If you are thinking about buying a franchise, you probably have at least some idea of what to look for in a franchise opportunity: Brand recognition, system stability, reasonable fees, happy franchisees – these are all key characteristics of a successful franchise system (of course, as a franchisee, your success is never guaranteed).
But, do you also know what not to look for? Are you aware of the types of red flags that would (or, at least, should) send most prospective franchisees in search of a different opportunity? If not, this recent article on Blue MauMau is worth a read.
These are the Hallmarks of a Toxic Franchise System
The article highlights the recent downturn of the Dickey’s BBQ franchise system. According to Blue MauMau:
- “In fiscal year 2017, [the franchisor] opened 88 Dickey’s franchised outlets, but  ceased operations, according to its FDD.”
- “But[,] 2018 made 2017 look good. In the latest year, the brand opened 72 new franchised units, but had 89 terminations and 24 ceased operations, for a net store loss of 41 units.”
- With 562 franchised units at the start of the year, these 2018 figures represent a reduction in size of more than seven percent; and, adding in transfers, the total “churn” (the number of franchisees leaving the system) was an “alarming” 28 percent.
- “Many [franchisees] said they were unprofitable, and should close, but had to weigh the decision of whether they would lose more money staying open or being sued for 5 years of royalties.”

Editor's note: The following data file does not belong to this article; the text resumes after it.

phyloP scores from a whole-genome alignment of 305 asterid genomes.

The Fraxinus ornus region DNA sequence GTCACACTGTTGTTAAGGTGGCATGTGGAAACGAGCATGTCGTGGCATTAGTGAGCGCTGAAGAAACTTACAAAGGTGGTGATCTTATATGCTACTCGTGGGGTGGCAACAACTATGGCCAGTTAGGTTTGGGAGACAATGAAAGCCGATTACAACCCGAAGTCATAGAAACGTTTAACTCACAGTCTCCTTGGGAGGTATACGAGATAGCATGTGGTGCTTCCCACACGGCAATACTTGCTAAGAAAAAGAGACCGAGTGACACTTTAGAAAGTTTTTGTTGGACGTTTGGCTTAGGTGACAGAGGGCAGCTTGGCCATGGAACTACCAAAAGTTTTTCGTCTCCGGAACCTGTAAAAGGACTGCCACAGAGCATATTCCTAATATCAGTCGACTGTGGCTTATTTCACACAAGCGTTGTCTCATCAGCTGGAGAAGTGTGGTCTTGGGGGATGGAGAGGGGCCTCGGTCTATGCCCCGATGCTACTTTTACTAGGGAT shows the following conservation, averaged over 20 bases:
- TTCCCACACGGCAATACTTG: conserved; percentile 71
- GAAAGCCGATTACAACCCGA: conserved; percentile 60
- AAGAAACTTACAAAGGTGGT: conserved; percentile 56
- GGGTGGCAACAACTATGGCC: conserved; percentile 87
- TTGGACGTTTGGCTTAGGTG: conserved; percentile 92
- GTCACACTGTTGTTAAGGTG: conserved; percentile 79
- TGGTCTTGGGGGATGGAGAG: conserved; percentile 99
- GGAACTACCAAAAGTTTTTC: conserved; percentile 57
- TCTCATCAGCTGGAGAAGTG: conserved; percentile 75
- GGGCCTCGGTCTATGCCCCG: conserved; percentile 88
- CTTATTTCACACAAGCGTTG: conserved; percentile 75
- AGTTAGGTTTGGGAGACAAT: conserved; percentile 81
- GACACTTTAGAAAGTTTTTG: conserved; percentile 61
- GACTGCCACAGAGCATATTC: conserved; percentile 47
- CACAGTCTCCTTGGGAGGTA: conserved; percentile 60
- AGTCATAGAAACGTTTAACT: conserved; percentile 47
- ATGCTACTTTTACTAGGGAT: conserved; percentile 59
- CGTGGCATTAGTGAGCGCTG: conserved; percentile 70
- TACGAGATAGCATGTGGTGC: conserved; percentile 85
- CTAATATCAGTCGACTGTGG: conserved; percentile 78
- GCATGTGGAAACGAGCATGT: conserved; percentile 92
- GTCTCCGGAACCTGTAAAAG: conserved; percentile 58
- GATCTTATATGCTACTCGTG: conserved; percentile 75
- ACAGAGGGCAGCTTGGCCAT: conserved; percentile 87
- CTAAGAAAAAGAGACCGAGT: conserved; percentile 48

- Despite the high rate of franchisee turnover, the franchisor’s affiliate earned 43 percent more (in excess of $15 million) from selling paper and food products to franchisees in 2017. This averages out to roughly an additional $12,000 per franchise.
- “Franchisees have expressed concern over the lack of transparency of the marketing fund[,] continued rising product costs, and new fees for ‘services’ by the franchisor or one of its affiliates. . . . [C]onstant changing of menu formats, logo and branding designs, and new menu recipes have cost franchisees customer loyalty.”
The article goes on to state that franchisees are reluctant to speak out due to fear of retaliation from their franchisor.
Protecting Yourself and Taking Legal Action as a Franchisee
When buying a franchise, it is crucial to conduct thorough due diligence. The Blue MauMau article relies primarily on information from two sources: (i) the franchisor’s Franchise Disclosure Document (FDD), and (ii) current franchisees. This means that all of the information is readily available to individuals thinking about buying into the franchise system.
But, what if it is too late? What if you already bought a franchise and are now at risk for losing everything? While franchise agreements provide strong protections for franchisors, these protections are not absolute. You may be able to find the leverage necessary to negotiate a walk-away; or, you may have grounds to pursue a claim against your franchisor in arbitration or litigation.
Contact Franchise Litigation Attorney Jeffrey M. Goldstein
Jeffrey M. Goldstein is a franchise litigation attorney who has over three decades of experience exclusively representing franchisees and dealers. To request a free initial consultation about your franchise opportunity or struggling franchise, please call (202) 293-3947 or inquire online today.